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Authors: Siniscalchi, A.* 
Tripaldi, S.* 
Neri, M.* 
Giammanco, S.* 
Piscitelli, S.* 
Balasco, M.* 
Behncke, B.* 
Magri, C.* 
Naudet, V.* 
Rizzo, E.* 
Title: Insights into fluid circulation across the Pernicana Fault (Mt. Etna, Italy) and implications for flank instability
Issue Date: 1-Apr-2010
Series/Report no.: /193 (2010)
DOI: 10.1016/j.jvolgeores.2010.03.013
Keywords: Pernicana Fault
fluid circulation
structural geology
electrical methods
Subject Classification04. Solid Earth::04.02. Exploration geophysics::04.02.99. General or miscellaneous 
04. Solid Earth::04.02. Exploration geophysics::04.02.01. Geochemical exploration 
04. Solid Earth::04.02. Exploration geophysics::04.02.04. Magnetic and electrical methods 
04. Solid Earth::04.02. Exploration geophysics::04.02.05. Downhole, radioactivity, remote sensing, and other methods 
04. Solid Earth::04.02. Exploration geophysics::04.02.07. Instruments and techniques 
04. Solid Earth::04.04. Geology::04.04.99. General or miscellaneous 
04. Solid Earth::04.04. Geology::04.04.06. Rheology, friction, and structure of fault zones 
04. Solid Earth::04.04. Geology::04.04.07. Rock geochemistry 
04. Solid Earth::04.04. Geology::04.04.09. Structural geology 
04. Solid Earth::04.04. Geology::04.04.11. Instruments and techniques 
04. Solid Earth::04.04. Geology::04.04.12. Fluid Geochemistry 
04. Solid Earth::04.07. Tectonophysics::04.07.99. General or miscellaneous 
04. Solid Earth::04.07. Tectonophysics::04.07.07. Tectonics 
04. Solid Earth::04.08. Volcanology::04.08.99. General or miscellaneous 
04. Solid Earth::04.08. Volcanology::04.08.01. Gases 
04. Solid Earth::04.08. Volcanology::04.08.02. Experimental volcanism 
04. Solid Earth::04.08. Volcanology::04.08.04. Thermodynamics 
04. Solid Earth::04.08. Volcanology::04.08.06. Volcano monitoring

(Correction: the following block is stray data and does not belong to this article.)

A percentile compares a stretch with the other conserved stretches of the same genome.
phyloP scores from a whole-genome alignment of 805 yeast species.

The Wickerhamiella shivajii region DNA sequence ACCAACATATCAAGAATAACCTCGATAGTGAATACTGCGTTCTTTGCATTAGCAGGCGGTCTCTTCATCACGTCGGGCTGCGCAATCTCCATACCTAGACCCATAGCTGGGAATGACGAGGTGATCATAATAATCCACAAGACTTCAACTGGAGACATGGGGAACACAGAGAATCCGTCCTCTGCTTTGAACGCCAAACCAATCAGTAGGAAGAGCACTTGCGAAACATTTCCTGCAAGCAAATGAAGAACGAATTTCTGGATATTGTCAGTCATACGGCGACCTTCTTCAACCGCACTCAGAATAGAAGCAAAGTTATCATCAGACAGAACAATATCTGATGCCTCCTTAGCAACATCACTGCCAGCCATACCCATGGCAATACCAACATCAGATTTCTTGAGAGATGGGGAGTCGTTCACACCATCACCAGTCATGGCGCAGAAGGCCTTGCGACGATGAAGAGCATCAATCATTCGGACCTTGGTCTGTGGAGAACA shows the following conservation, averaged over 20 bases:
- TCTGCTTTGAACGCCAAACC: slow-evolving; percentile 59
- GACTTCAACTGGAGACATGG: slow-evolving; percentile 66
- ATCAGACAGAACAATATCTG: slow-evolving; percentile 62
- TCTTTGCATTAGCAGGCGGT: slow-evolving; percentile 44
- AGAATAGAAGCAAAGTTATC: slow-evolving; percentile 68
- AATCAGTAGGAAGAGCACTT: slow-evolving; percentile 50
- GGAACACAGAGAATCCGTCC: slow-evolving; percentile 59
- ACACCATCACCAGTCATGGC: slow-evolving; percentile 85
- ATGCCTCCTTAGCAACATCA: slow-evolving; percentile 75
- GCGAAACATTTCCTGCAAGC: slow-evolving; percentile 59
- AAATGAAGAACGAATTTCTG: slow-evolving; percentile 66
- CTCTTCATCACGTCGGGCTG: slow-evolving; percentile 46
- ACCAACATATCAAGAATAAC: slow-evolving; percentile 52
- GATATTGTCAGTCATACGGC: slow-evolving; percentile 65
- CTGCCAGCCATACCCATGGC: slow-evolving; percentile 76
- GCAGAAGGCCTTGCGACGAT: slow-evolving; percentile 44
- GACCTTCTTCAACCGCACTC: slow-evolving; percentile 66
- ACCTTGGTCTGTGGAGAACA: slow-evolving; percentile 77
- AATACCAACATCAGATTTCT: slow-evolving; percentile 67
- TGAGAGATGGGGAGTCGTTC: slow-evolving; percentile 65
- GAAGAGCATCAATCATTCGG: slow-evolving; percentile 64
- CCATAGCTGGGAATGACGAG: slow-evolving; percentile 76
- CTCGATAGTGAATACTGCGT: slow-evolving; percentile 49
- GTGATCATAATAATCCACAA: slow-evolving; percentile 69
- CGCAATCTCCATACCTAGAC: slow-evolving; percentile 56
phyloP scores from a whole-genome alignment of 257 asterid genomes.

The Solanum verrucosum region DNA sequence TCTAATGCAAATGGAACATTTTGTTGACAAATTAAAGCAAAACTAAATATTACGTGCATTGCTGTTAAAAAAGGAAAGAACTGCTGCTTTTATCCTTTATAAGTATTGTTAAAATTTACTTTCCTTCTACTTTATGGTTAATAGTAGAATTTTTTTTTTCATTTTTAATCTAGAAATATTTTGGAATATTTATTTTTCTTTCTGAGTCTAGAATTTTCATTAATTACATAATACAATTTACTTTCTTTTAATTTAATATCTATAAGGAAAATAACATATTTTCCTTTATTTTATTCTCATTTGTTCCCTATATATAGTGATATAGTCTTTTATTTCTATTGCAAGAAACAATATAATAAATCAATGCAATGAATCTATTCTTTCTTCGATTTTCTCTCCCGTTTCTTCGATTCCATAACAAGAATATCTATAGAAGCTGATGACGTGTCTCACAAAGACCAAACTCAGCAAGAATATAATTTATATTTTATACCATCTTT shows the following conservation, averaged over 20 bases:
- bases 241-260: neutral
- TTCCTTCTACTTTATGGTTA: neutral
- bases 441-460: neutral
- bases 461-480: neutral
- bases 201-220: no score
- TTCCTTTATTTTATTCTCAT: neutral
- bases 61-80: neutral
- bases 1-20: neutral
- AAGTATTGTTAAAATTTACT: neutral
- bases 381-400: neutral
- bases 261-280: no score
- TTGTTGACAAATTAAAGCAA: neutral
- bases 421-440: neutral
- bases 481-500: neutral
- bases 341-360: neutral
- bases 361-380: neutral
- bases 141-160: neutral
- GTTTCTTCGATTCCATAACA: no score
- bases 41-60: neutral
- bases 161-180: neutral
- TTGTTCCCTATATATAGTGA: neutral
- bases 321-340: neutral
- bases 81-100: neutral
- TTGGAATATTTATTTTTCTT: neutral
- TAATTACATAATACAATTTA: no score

04. Solid Earth::04.08. Volcanology::04.08.07. Instruments and techniques 
04. Solid Earth::04.08. Volcanology::04.08.08. Volcanic risk 
05. General::05.08. Risk::05.08.99. General or miscellaneous 
Abstract: We conducted geophysical–geochemical measurements on a ∼2 kmN–S profile cutting across the Pernicana Fault, one of the most active tectonic features on the NE flank of Mt. Etna. The profile passes from the unstable E flank of the volcano (to the south) to the stable N flank and significant fluctuations in electrical resistivity, self-potential, and soil gas emissions (CO2, Rn and Th) are found. The detailed multidisciplinary analysis reveals a complex interplay between the structural setting, uprising hydrothermal fluids, meteoric fluids percolating downwards, ground permeability, and surface topography. In particular, the recovered fluid circulation model highlights that the southern sector is heavily fractured and faulted, allowing the formation of convective hydrothermal cells. Although the existence of a hydrothermal system in a volcanic area does not surprise, these results have great implications in terms of flank dynamics at Mt. Etna. Indeed, the hydrothermal activity, interacting with the Pernicana Fault activity, could enhance the flank instability. Our approach should be further extended along the full extent of the boundary between the stable and unstable sectors of Etna for a better evaluation of the geohazard in this active tectonic area.
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